Second Annual Oregon

Film History Conference

May 13, 2016

In 2016, Oregon Movies, A to Z (a sub-project of the OCI) presented the second annual one day Oregon film history conference. By invitation only, the “invitational” was designed to showcase the complexity and diversity of Oregon film history. It was intended for educators, historians, and museum professionals, filmmakers, archivists, preservationists, writers, and  urban planners.

Click here for the archived original document as pdf.

One of the invited guests was Robert Laurance Zurcher, the former president of TekniFilm Labs (read about the significance of this company in Oregon film history here). An archived copy of the invitation letter is available here.

As event space, OCI used a room at The Little Church, located at 5138 NE 23rd Avenue in the Alberta district in Portland, Oregon, envisioning an audience of 60 guests (see the archived document here).

The speakers and their topics

  • Larry Telles/ Ranch Girl On A Rampage: Helen Gibson, Hollywood’s first professional stuntwoman, visits the 1913 Pendleton Round Up. Writer, producer and film historian, Larry is one of the founding members of the Niles Essanay Silent Film Museum in Niles, California. He is the author of Helen Gibson: Silent Serial Queen, and serves on the board of Film Alliance Northwest.
  • Dennis Nyback/ Portland’s Film Row: Hollywood’s distribution infrastructure on NW 19th maintained an analog media empire. Dennis Nyback‘s first theater, the Rosebud Movie Palace, opened in 1979. By 1995, he was showing rare 16mm films from his personal collection in museums, schools, festivals, and micro cinemas around the world. Master projectionist, film archivist and historian, he is co-founder of Oregon Cartoon Institute.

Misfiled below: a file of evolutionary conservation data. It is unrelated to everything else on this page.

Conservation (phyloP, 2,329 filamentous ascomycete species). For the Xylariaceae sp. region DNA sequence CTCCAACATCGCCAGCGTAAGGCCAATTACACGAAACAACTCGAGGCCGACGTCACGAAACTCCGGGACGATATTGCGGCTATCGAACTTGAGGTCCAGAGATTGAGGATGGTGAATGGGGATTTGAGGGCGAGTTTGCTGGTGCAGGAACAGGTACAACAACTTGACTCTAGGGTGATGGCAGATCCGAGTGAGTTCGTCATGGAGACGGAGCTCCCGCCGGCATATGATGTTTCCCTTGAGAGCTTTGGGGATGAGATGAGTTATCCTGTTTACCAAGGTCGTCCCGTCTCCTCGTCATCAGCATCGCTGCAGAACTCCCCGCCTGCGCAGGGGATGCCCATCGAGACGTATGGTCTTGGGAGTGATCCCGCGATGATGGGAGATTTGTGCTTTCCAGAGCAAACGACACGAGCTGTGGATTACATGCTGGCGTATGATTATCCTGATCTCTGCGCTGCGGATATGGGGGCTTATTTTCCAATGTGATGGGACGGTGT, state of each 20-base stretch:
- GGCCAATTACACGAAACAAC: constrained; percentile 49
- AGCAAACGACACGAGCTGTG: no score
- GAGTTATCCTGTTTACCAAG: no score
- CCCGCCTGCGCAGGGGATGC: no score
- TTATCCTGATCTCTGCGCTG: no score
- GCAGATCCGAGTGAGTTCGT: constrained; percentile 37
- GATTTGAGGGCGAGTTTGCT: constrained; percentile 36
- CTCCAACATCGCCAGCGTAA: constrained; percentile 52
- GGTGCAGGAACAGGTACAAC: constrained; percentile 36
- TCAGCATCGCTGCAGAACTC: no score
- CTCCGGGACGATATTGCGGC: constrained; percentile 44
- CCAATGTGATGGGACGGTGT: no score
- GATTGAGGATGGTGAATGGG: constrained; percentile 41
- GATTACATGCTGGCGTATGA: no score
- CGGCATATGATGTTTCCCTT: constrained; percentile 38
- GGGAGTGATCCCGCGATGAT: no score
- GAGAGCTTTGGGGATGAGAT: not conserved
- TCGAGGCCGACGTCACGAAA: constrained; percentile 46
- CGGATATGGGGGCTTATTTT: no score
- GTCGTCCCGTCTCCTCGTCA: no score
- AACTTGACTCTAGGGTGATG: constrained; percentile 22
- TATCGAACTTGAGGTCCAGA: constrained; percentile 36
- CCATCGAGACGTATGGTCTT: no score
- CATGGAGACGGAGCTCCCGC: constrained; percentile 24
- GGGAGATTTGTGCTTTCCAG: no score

• Libby Burke, librarian & archivist/ Citizen Kahn: the BPA filmmaking of Stephen B. Kahn. Woody Guthrie recorded “Roll On, Columbia, Roll On” for the first time in NE Portland, just blocks from where Libby Burke supervised the restoration of the Stephen B. Kahn film (“The Columbia”) for which it was commissioned. Libby Burke, MLIS, CA, came to the Bonneville Power Administration Library from the Lyman Museum and Mission House in Hilo, Hawai’i, where she participated in the pilot project for “’Ulu’ulu: The Henry Ku’ualoha Giugni Moving Image Archive of Hawai’i.”
  • Harry Dawson/ My decades long collaboration with artist Bill Viola. Harry Dawson attended the Pacific Northwest’s first film school, the Center For The Moving Image at PSU (1969-1982). His credits as director and cinematographer includeNational Geographic Explorer, The Guggenheim, NBC, Metropolitan Museum of Art, The Paris Opera, National Cowgirl Museum and Hall of Fame, Leverage, MOMA, Discovery Channel, The Whitney, The Plains Indian Museum, TNT, The Getty Villa, Tate Modern, PBS,Grimm, National Portrait Gallery,Twilight.From McMinnville.
  • Richard Blue/ An update on the international search for the lost negative of James Blue’s THE OLIVE TREES OF JUSTICE (1962). Like his older brother James Blue (1930-1980), Richard spent much of his life in working outside the USA. He worked in Eqypt, India and Bangkok, first as a political scientist for USAID and later as an officer for the US Foreign Service, retiring as Senior Foreign Service Minister Counselor. He founded the James Blue Alliance in 2013. James Blue, Oregon’s first Oscar nominated director, made films in India, Africa, and South America. A member of the founding faculty of AFI, James Blue was the founding director of Rice Media Center in Houston. Both Blues graduated from Jefferson High School.
  • Mike Richardson/ My transition from publisher to producer with DR. GIGGLES in 1992. Graduating from PSU with a degree in art, Mike Richardson always knew he wanted to make movies. He founded Dark Horse Comics in 1986, and in 1992 made the move from the page to the screen by co-producing a low budget thriller, DR GIGGLES, in Portland. Dark Horse Comics was now Dark Horse Entertainment. In 1995, he executive produced THE MASK, starring Jim Carrey and Cameron Diaz, based on characters he had created in 1985. A steady stream of comics, films, comics based on films, and films based on comics, followed. In 2004, HELLBOY put him on Hollywood’s A list.

“Heroes are not giant statues framed against a red sky. They are people who say; This is my community, and it’s my responsibility to make it better.” 

Tom McCall